Last Day in KoreaOctober 6, 2019 in South Korea ⋅ ⛅ 21 °C
Our temple stay continued with a fairly typical Buddhist monk wakeup time: 3:50am! They have another drumming ritual starting at 4:07am precisely, so we had to be up in time for that. Much the same as last night, though still quite cool to see. This was immediately followed by morning prayers and meditation in the main hall of the temple, so we followed our guide in.
I'd figured out that if I folded the prayer cushions three times I could sit high enough to be cross-legged on the floor without much discomfort, so that's what I did! I'm pretty bad at meditating, but it was really cool to sit in the same room as all the monks, seeing them all in lotus position, still as statues. Listened as they went through the ritual singing and chanting, then the worst part which was 10 prostrations before the Buddha. Basically a burpee, you start in a standing position, bow and then kneel before bowing to the floor so that your knees, elbows, nose and forehead all touch the ground. Then you rise to a kneel and stand again. Ten times. I guess if you're meditating properly the pain isn't noticeable.
Prayers finished, we had an hour before breakfast at 6am which I used for a bit more merciful sleep. Breakfast was much the same as dinner, though less spicy and with a soybean soup that had squishy rice cakes in it, a bit like gnocchi. I wouldn't call it tasty, but it was nice enough. Temple tour at 7am with a monk, though we were mainly revisiting spots we had already seen yesterday. We got to go inside the tripitaka pavilions, but you can't see the actual blocks and no photos are allowed inside.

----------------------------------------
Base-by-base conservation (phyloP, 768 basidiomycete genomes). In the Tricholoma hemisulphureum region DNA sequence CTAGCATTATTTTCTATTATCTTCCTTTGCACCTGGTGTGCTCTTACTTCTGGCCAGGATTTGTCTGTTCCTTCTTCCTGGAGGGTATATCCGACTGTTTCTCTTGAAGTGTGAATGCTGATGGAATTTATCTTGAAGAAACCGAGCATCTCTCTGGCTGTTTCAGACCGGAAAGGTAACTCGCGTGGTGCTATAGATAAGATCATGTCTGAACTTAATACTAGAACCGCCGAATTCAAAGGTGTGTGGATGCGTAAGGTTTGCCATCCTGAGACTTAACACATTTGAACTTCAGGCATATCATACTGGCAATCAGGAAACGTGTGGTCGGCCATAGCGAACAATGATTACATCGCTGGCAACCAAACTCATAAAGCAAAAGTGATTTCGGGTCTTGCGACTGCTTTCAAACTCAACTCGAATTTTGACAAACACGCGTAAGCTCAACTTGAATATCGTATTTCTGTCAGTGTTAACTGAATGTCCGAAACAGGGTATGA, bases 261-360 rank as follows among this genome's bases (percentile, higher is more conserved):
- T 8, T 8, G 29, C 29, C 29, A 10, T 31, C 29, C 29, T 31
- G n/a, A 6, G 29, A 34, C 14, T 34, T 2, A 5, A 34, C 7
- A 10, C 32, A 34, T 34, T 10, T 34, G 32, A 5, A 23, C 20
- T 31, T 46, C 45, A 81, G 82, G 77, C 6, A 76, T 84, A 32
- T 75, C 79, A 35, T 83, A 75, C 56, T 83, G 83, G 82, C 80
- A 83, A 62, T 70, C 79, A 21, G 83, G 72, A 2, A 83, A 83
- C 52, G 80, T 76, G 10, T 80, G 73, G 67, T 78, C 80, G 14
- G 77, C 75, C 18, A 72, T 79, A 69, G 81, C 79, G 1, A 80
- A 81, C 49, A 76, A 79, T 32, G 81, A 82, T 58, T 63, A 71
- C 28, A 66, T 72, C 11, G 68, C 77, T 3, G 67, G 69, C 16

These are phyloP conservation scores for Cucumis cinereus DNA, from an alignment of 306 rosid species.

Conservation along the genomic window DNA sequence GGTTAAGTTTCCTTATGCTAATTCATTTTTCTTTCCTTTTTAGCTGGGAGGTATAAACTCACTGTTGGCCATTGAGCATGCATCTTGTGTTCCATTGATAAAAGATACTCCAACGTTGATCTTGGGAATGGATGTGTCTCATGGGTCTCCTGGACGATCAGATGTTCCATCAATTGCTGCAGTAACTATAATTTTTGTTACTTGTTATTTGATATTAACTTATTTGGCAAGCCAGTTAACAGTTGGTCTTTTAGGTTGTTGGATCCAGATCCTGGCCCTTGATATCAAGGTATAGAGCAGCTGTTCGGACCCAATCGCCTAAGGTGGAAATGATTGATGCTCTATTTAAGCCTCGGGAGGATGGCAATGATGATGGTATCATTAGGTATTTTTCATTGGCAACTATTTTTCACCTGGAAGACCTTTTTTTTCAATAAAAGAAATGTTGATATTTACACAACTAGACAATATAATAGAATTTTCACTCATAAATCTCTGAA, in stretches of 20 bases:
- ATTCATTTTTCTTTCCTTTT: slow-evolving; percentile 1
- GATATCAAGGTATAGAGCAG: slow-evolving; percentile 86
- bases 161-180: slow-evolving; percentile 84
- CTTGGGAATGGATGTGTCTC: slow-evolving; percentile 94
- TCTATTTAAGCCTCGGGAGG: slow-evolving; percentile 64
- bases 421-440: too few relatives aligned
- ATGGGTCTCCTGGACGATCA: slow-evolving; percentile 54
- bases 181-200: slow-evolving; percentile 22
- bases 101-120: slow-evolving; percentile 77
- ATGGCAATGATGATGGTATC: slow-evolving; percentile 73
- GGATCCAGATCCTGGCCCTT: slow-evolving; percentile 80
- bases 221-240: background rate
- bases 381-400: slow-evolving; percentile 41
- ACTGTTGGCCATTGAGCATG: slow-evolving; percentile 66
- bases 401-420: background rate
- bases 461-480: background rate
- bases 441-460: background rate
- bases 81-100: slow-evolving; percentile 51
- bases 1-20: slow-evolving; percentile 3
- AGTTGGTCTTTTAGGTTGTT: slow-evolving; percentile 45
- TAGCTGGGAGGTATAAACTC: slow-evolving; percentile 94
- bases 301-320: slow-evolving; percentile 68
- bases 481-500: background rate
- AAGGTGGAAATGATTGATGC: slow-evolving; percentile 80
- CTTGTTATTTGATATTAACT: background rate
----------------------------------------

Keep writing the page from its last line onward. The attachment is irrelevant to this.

A little free time which we used at the coffee machine to load up on caffeine and chat to the others. At 8am we had a woodblock printing session where we got to print our own copies of the Heart Sutra, the same way copies would be printed from the tripitaka. The woodblocks are of course just imprints of what you want to put on the paper, and the Chinese had this printing technology centuries before Gutenberg. His innovation was the idea that having lots of letters meant you could quickly and easily change what was being printed each time. The Chinese, of course, with thousands of characters, didn't have that luxury!
Last step on the program was chatting with a monk over tea. It was the same monk who had guided us with the meditation the previous night, and it was nice to see her in a slightly less formal setting. Very surprised to learn that she had been at the temple for 30 years, and had started the process when she was 9, so she was at least older than us! But I guess with the shaved head and the genetic "Asian women don't wrinkle until their 50s" thing, she didn't look more than 25.
The session was nice, but a bit frustrating too because of the language barrier. She spoke a little English and even though our guide interpreted for us, Arlette kept asking odd tangential Marie-style questions (with an additional language barrier since her English was only okay), and the Israeli man kept asking questions by talking about his favourite topic - himself.
And with that, we were done! Packed up, said goodbye to everyone and hurried down the hill for the 12pm bus back to Daegu, where we got another bus south to Gimhae. This was a flying stop, as there was a tentative WHS to visit here - Tumulus mounds! Ancient burial mounds from kingdom that even pre-dated the Silla. There wasn't much to see in either the museum or the mounds themselves, just a lot of locals walking their dogs around the mounds since it was a sunny Sunday afternoon in a large park. The highlight was probably when we saw two dachshunds! But at least we've been and ticked it off, as Korea will probably push it through in the next couple of years.
From Gimhae we got an hour-long local bus into central Busan, second-largest city in South Korea. Gimhae is basically a satellite city, sort of like Penrith I guess. Our hotel was downtown near the train station which must have been a good idea when we booked, but it was a long way from the bus station and the airport, both of which we actually needed, so it wasn't a great choice in the end. The room was nice enough, and we passed the evening working before our traditional final meal in a country: McDonalds.Read more